Photo Courtesy of Emily VanderBent.

Ever since I was little, I have loved museums. I could spend hours wandering around the marble halls, getting lost in another culture, another time, another place. They almost act as these liminal spaces, these in between places where worlds collide and time stands still. 

The liminality of museums and other forms of the arts, such as theatre, have long drawn us to them because of the way they force us to connect deeper with ourselves and with others. As humans, we are naturally curious creatures and, therefore, carry those questions around with us wherever we go. When we engage with the arts in a corridor of a museum or the seat of a theatre, those questions we carry with us shape our interactions with them. If we approach the arts looking for answers, we will more often than not leave the interaction disheartened because art, theatre, music, and poetry, even to their creator, isn’t made to help us answer our questions, it is made to help us understand our questions better.

This world and our lives will always hold uncertainty. That is part of the beauty in being human. But as with COVID-19 and our current circumstances worldwide, the present uncertainty is one we share collectively. Since most of us are quarantined and businesses like museums and theatres are closed, we are forced to confront our questions and the uncertainty from our homes. But that doesn’t mean we are alone or without a means of understanding them better.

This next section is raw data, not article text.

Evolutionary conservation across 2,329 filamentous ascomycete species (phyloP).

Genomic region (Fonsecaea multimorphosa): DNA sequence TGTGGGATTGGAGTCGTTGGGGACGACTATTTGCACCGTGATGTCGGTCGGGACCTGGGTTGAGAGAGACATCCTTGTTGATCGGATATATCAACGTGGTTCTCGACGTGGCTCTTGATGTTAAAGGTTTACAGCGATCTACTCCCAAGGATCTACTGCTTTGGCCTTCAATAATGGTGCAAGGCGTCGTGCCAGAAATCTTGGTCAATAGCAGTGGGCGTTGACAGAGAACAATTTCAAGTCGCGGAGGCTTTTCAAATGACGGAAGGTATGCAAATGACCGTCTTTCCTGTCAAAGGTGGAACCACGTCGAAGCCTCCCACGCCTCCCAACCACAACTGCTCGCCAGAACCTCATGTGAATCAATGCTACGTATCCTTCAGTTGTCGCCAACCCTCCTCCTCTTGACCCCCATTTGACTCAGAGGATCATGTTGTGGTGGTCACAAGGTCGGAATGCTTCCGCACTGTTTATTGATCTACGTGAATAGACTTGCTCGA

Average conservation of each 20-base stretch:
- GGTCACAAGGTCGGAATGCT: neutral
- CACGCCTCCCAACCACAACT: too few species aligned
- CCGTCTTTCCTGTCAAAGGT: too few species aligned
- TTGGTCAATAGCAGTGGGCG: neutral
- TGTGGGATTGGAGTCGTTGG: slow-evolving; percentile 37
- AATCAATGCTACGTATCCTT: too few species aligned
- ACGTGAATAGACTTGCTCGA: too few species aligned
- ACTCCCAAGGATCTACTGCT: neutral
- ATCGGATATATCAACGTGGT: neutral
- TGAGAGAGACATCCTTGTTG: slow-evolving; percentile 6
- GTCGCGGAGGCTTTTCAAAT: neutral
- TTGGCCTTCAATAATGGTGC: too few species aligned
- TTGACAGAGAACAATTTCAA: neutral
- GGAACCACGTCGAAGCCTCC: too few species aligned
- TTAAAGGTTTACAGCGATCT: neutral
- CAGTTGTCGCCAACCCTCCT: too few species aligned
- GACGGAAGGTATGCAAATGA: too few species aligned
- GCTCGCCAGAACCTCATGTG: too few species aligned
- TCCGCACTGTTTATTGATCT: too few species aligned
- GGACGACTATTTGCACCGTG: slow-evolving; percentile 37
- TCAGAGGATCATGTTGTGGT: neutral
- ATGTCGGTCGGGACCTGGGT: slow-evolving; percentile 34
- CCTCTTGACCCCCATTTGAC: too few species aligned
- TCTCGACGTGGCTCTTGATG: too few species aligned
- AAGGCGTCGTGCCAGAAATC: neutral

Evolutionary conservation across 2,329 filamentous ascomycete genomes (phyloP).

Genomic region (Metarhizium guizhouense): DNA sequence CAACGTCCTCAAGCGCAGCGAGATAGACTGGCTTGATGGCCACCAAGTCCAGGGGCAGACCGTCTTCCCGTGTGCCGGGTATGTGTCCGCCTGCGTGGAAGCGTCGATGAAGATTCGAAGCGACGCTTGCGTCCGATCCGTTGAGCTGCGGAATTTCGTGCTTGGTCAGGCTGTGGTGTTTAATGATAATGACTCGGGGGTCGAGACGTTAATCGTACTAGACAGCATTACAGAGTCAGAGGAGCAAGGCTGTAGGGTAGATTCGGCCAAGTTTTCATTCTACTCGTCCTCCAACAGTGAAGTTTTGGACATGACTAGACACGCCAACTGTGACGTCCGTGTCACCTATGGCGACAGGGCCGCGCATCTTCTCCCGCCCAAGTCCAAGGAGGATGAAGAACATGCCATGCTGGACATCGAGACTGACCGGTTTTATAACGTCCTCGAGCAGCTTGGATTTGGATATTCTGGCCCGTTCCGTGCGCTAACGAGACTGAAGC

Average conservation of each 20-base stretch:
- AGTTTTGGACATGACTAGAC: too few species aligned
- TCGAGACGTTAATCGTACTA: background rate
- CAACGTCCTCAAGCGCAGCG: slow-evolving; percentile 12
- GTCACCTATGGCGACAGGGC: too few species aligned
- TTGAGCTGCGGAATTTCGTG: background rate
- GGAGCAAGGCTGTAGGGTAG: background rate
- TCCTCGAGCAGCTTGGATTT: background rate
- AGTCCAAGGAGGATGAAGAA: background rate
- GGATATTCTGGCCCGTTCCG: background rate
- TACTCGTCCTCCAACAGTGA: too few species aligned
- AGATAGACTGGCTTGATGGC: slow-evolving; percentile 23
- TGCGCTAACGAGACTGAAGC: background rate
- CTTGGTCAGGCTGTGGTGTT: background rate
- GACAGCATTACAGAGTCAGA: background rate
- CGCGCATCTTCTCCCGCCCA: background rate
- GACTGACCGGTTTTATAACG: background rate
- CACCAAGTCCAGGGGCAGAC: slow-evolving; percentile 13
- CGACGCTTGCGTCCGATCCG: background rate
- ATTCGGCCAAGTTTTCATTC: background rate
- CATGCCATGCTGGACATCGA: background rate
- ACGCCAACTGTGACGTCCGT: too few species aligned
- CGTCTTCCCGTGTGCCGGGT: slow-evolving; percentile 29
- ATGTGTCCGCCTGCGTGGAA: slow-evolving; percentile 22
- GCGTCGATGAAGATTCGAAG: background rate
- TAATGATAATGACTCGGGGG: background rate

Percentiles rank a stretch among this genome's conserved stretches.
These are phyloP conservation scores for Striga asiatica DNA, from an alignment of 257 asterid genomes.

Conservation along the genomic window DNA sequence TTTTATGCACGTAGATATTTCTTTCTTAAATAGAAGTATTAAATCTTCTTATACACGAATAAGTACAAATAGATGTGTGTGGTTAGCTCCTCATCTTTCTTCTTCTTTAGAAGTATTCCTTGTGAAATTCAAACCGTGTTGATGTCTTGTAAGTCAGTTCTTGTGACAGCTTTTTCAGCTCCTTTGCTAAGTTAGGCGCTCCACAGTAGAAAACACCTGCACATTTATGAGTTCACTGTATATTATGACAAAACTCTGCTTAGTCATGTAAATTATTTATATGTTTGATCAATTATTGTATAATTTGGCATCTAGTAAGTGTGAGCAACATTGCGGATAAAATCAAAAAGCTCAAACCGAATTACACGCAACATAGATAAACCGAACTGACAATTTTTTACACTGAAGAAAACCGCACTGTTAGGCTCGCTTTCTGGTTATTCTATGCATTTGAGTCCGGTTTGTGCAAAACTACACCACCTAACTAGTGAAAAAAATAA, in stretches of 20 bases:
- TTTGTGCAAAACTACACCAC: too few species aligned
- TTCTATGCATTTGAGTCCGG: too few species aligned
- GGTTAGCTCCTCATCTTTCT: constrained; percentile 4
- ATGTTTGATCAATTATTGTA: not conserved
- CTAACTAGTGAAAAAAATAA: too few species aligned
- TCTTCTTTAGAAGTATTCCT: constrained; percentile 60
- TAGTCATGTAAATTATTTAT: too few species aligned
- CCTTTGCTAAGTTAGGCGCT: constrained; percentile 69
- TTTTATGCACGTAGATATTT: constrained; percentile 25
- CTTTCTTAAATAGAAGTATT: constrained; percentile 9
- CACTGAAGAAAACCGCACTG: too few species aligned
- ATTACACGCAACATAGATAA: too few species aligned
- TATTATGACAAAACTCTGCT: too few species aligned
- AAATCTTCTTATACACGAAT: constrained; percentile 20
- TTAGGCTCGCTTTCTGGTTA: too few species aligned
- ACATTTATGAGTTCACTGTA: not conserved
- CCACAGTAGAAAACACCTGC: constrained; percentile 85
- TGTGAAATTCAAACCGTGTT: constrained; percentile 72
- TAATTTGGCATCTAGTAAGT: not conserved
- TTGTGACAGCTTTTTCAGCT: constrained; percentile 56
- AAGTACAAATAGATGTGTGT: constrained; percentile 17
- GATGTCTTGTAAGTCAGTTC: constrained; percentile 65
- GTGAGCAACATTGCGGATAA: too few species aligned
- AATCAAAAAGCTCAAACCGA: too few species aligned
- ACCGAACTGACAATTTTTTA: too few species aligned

Those who work for museums understand the human need to be creatively and culturally fed, especially during times of uncertainty. Several museums have moved a lot of their content online, giving the public access to exhibits, information, and even virtual tours. 

Whether you have questions you need to understand better, need a break from Netflix, or need some inspiration for your own creative arts, I’ve listed several links below to museums who have moved online for the time being.

The Art Institute of Chicago

George Washington’s Mount Vernon

The Palace of Versailles

The International Spy Museum

Shedd Aquarium Penguin Field Trip

And, as always, you can check out Girl Museum since our entire platform is online.

If there is a museum or historic site you’re interested in that’s not linked above, check out their website and see what resources they have available to you.

Stay safe everyone. We’ll get through this together.

-Emily VanderBent
Junior Girl
Girl Museum Inc.

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